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Scallops in Saffron-Tarragon Broth

WebMD Recipe from

Total Time: 35 mins

Scallops in Saffron-Tarragon Broth

Tomatoes, tarragon and white wine make a fragrant broth for the scallops in this vibrantly colored easy one-pot stew. Make it a meal: Serve with a simple green salad and sop up the leftover broth with toasted whole-grain baguette.


  • 1 pound large dry sea scallops, (see Note)
  • 1/4 teaspoon salt
  • 2 teaspoons extra-virgin olive oil
  • 1/2 cup thinly sliced onion
  • 2 stalks celery, thinly sliced
  • 2 cloves garlic, thinly sliced
  • 1/4 cup white wine
  • 8 ounces baby red potatoes, cut into 1/4-inch-thick rounds
  • 1 cup reduced-sodium chicken broth
  • 1 cup grape tomatoes, halved
  • 1 5-ounce can tomato juice, (scant 3/4 cup)
  • 1/4 teaspoon saffron threads, (see Note)
  • 2 teaspoons chopped fresh tarragon


Step 1
Pat scallops dry and sprinkle both sides with salt. Heat oil in a large nonstick skillet over medium-high heat. Add the scallops and cook until light brown, 1 to 2 minutes per side. Transfer to a plate. Add onion, celery and garlic to the pan and cook, stirring, until just beginning to soften, about 2 minutes. Add wine and simmer for 1 minute. Stir in potatoes, broth, tomatoes, tomato juice and saffron and bring to a boil. Reduce to a simmer, cover and cook until the potatoes are tender and the tomatoes are beginning to break down, 12 to 14 minutes.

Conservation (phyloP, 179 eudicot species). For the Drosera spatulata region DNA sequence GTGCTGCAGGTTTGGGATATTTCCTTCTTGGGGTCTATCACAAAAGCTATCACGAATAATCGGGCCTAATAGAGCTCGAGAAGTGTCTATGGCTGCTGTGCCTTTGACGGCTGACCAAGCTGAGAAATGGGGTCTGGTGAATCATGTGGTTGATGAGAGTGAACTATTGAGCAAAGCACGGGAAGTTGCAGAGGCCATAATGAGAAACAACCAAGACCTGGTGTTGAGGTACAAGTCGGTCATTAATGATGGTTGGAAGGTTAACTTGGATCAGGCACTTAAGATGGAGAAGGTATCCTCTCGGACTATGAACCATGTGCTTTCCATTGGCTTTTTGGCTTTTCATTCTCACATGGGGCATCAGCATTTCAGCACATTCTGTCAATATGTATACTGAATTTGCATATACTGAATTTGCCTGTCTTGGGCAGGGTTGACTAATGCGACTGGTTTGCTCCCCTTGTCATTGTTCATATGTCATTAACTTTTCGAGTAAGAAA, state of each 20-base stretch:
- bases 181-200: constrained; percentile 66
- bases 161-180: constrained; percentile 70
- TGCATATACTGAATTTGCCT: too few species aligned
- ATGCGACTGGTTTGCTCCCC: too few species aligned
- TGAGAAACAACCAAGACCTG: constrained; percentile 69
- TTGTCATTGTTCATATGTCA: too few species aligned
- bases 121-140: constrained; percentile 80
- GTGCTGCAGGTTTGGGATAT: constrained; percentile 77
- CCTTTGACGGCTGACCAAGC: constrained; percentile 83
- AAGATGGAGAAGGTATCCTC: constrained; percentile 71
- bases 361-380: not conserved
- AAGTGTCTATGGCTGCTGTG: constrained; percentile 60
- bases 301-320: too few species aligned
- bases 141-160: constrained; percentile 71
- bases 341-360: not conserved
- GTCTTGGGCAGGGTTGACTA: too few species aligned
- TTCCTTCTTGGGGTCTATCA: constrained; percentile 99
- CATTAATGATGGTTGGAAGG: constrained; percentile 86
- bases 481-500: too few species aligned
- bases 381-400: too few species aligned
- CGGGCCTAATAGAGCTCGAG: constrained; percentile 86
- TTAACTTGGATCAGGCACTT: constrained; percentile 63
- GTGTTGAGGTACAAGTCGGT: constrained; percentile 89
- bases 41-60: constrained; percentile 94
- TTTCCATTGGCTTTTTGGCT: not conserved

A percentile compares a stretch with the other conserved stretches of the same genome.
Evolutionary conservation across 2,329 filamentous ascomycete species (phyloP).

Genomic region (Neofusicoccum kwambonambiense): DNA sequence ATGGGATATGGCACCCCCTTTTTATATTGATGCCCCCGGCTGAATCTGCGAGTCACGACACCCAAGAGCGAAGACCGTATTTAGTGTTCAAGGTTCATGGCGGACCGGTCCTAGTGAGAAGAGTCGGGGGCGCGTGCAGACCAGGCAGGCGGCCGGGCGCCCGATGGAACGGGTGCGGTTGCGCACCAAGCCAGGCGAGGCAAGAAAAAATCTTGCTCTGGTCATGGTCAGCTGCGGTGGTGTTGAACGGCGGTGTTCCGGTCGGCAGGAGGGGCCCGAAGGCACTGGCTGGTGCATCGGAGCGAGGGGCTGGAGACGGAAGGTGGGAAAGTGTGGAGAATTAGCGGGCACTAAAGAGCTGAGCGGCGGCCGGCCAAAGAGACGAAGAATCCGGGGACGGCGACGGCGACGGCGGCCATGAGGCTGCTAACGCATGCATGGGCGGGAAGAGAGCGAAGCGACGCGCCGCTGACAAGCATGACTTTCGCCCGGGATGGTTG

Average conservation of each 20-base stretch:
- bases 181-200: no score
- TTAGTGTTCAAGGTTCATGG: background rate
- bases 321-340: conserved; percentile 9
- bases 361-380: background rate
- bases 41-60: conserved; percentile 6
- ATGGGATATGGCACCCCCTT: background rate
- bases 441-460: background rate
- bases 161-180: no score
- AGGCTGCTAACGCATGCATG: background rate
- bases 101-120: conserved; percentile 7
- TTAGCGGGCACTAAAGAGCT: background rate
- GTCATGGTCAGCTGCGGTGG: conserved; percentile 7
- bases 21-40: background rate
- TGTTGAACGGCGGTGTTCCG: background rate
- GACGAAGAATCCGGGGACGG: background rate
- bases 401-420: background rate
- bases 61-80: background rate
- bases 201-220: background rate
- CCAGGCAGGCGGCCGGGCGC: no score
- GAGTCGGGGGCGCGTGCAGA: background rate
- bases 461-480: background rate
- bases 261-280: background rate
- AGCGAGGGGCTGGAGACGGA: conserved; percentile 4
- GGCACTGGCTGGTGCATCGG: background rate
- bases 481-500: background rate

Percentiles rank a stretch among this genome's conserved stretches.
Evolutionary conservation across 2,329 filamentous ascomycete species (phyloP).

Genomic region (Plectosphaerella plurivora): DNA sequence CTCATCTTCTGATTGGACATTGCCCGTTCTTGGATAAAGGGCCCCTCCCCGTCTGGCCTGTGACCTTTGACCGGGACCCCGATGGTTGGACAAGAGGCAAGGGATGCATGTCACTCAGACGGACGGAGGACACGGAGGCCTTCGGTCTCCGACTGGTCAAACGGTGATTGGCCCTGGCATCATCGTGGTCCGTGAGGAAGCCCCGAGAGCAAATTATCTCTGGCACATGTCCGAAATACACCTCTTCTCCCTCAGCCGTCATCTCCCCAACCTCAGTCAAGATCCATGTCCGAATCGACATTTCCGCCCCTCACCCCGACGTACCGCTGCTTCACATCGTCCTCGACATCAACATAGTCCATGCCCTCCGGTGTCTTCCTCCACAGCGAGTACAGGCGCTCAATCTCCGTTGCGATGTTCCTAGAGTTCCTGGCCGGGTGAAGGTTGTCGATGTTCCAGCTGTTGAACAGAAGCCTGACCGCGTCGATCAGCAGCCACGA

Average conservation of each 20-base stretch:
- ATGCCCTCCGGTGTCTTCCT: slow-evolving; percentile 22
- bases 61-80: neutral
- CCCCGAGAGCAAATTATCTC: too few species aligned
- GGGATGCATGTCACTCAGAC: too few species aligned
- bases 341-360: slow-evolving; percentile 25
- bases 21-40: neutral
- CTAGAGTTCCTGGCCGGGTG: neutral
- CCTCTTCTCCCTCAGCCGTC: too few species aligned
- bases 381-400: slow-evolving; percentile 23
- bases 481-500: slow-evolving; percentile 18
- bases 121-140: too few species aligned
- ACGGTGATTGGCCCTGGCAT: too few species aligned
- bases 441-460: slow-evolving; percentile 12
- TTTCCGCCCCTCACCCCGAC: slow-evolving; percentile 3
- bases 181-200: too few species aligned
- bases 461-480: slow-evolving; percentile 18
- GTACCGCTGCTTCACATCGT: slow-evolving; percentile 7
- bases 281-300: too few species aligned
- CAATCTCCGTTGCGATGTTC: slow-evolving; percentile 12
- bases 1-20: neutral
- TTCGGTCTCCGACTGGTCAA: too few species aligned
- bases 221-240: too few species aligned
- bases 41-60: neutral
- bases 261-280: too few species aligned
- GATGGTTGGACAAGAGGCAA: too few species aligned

Step 2
Return the scallops and any accumulated juices to the pan along with tarragon. Cover and cook until the scallops are just cooked through, 2 to 4 minutes.


Notes: Be sure to buy “dry” sea scallops (scallops that have not been treated with sodium tripolyphosphate, or STP). Scallops that have been treated with STP (“wet” scallops) have been subjected to a chemical bath and are not only mushy and less flavorful, but will not brown properly.


Literally the dried stigma from Crocus sativus, saffron is the world’s most expensive spice. Each crocus produces only 3 stigmas, requiring over 75,000 flowers for each pound of saffron. Fortunately, a little goes a long way. It’s used sparingly to add golden yellow color and flavor to a wide variety of Middle Eastern, African and European-inspired foods. Find it in the specialty-herb section of large supermarkets, gourmet-food shops and Wrapped in foil and placed in a container with a tight-fitting lid, it will keep in a cool, dry place for several years.

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